Donald Trump’s decision to pull the U.S. out of the Paris climate accords is incredibly narrow minded, and short-sighted. It will undermine the U.S. economy and in doing so hurt the working people who voted him in.
However, one country and one climate skeptic is not going to stop the global energy transition.
India and China are leading the charge to a more sustainable, lower-emissions global economy. Technology- and economics-driven trends have reached critical mass and are now unstoppable.
India and China are the two most important countries globally in terms of momentum in energy market transformation, achieving economic growth rates more than double those of the U.S.
The Paris Climate Agreement is a critical historic milestone and its result have been an acceleration in global investment, renewable cost deflation and technology development.
NO BETTER EXAMPLE COMES TO MIND OF ENERGY TRANSITION than India, the second most populous country in the world and one with economic growth of 7-8% annually, which makes it the world’s fastest-growing major economy.
Some were quick to question the India government’s ambitious energy-transformation plans rolled out two years ago, but coal imports have already dropped dramatically and India is on track to have a remarkable 275GW of renewable energy capacity by 2027, underpinned by an economically sensible $1 trillion investment plan.
The recent cancellation of more than 20GW of coal power projects in May coupled with a record low solar tariff of Rs 2.44 per unit ($0.038/kWh) are the strongest indications yet that transformation in India is gaining rapid momentum. The caliber of the global financial institutions bidding into India’s solar power infrastructure tenders is a strong endorsement too of this leadership.
It will have significant ripple effects into other transforming markets, as is already seen in Australia, Chile, Mexico, South Africa, and the United Arab Emirates.
Solar power in India is now cheaper than imported coal and even very competitive with domestic coal plants— something few people would have believed possible until recently. What’s more, the costs continue to decline monthly as technology and efficiency improve. Major new coal plant proposals can no longer compete on price.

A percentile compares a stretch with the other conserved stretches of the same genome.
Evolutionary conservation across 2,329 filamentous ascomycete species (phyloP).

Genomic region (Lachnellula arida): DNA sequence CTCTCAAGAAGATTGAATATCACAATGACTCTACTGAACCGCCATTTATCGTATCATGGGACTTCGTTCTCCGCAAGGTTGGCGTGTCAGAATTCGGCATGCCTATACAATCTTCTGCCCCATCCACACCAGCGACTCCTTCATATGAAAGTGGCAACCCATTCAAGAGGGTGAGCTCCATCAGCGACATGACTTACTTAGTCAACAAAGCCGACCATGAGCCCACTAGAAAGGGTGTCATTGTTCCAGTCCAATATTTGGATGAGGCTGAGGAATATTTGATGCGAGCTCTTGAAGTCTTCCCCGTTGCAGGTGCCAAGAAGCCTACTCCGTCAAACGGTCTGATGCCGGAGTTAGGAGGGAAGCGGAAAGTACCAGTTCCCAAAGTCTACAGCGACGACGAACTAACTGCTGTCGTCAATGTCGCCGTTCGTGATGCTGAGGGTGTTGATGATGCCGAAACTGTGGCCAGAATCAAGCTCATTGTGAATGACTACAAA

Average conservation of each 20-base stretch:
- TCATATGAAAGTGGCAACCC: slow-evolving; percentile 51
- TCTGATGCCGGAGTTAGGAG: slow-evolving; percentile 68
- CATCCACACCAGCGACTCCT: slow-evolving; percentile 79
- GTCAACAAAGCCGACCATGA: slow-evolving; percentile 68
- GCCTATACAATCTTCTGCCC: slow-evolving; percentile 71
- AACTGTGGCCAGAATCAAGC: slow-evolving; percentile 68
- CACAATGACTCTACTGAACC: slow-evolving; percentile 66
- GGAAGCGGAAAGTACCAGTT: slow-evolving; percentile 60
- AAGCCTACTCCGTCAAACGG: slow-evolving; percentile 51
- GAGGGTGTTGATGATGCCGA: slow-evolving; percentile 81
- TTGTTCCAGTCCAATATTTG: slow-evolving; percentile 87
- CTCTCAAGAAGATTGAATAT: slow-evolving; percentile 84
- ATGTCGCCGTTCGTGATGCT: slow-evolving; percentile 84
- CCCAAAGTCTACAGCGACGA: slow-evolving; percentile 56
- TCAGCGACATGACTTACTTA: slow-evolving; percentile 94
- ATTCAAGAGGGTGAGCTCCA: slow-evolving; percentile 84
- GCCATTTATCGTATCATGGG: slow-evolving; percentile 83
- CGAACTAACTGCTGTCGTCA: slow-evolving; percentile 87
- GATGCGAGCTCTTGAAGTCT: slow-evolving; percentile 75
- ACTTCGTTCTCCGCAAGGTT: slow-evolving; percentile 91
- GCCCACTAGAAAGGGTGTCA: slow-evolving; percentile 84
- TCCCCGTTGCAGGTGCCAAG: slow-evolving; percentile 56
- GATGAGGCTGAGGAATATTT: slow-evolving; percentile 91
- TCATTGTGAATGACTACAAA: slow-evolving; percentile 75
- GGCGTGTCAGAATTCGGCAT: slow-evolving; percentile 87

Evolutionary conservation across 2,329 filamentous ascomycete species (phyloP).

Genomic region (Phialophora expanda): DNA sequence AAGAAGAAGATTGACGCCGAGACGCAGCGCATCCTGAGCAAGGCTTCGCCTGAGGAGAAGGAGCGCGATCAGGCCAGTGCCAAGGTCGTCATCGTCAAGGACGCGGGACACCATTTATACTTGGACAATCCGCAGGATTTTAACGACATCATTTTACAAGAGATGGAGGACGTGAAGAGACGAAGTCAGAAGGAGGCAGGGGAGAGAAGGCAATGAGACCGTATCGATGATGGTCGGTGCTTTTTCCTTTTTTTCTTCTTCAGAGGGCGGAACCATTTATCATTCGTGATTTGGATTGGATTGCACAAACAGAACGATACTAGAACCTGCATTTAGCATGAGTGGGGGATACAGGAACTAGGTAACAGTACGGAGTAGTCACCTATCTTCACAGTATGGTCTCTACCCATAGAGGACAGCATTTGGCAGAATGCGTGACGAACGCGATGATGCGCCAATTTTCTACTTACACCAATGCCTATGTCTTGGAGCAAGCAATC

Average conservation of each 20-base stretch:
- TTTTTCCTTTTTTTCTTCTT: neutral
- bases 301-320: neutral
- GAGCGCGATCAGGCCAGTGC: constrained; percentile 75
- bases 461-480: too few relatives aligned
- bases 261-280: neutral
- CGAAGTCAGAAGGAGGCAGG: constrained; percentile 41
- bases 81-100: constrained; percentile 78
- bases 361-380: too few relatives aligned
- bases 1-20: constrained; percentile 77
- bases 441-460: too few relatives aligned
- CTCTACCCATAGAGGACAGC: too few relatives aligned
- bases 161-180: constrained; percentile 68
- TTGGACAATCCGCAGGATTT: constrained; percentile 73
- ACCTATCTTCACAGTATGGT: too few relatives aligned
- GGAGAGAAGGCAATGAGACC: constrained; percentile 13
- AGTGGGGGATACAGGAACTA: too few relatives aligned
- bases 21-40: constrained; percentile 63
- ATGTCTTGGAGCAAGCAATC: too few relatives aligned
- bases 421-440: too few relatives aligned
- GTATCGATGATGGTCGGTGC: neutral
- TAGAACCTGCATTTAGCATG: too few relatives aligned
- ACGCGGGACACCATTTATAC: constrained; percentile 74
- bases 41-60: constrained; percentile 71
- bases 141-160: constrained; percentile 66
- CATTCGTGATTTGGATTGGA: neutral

Indian utilities are also changing. NTPC (National Thermal Power Corp.) despite its deep historical connection to coal-fired electricity-generation technology, is becoming a key renewable energy enabler. Its shift away from the increasingly stranded assets of the fossil fuel industry cannot be underestimated.
Both India and China are also rapidly deploying energy efficiency initiatives, undertaking massive, transformative electricity grid expansions and renewable energy deployments at unprecedented rates in a virtuous deflationary cycle.
Both have committed to accelerating these endeavors, and to stay the course on their Paris commitments. Both are focus on investment and job creation alongside pollution control as primary economic and political drivers, regardless of what the U.S. does.
American isolationism will only hasten the Asian Century—and leave the biggest opportunities in the world’s energy transformation open to both China and India.
Tim Buckley is IEEFA’s director of energy finance studies, Australasia. A version of this commentary appeared originally in the Hindustan Times.
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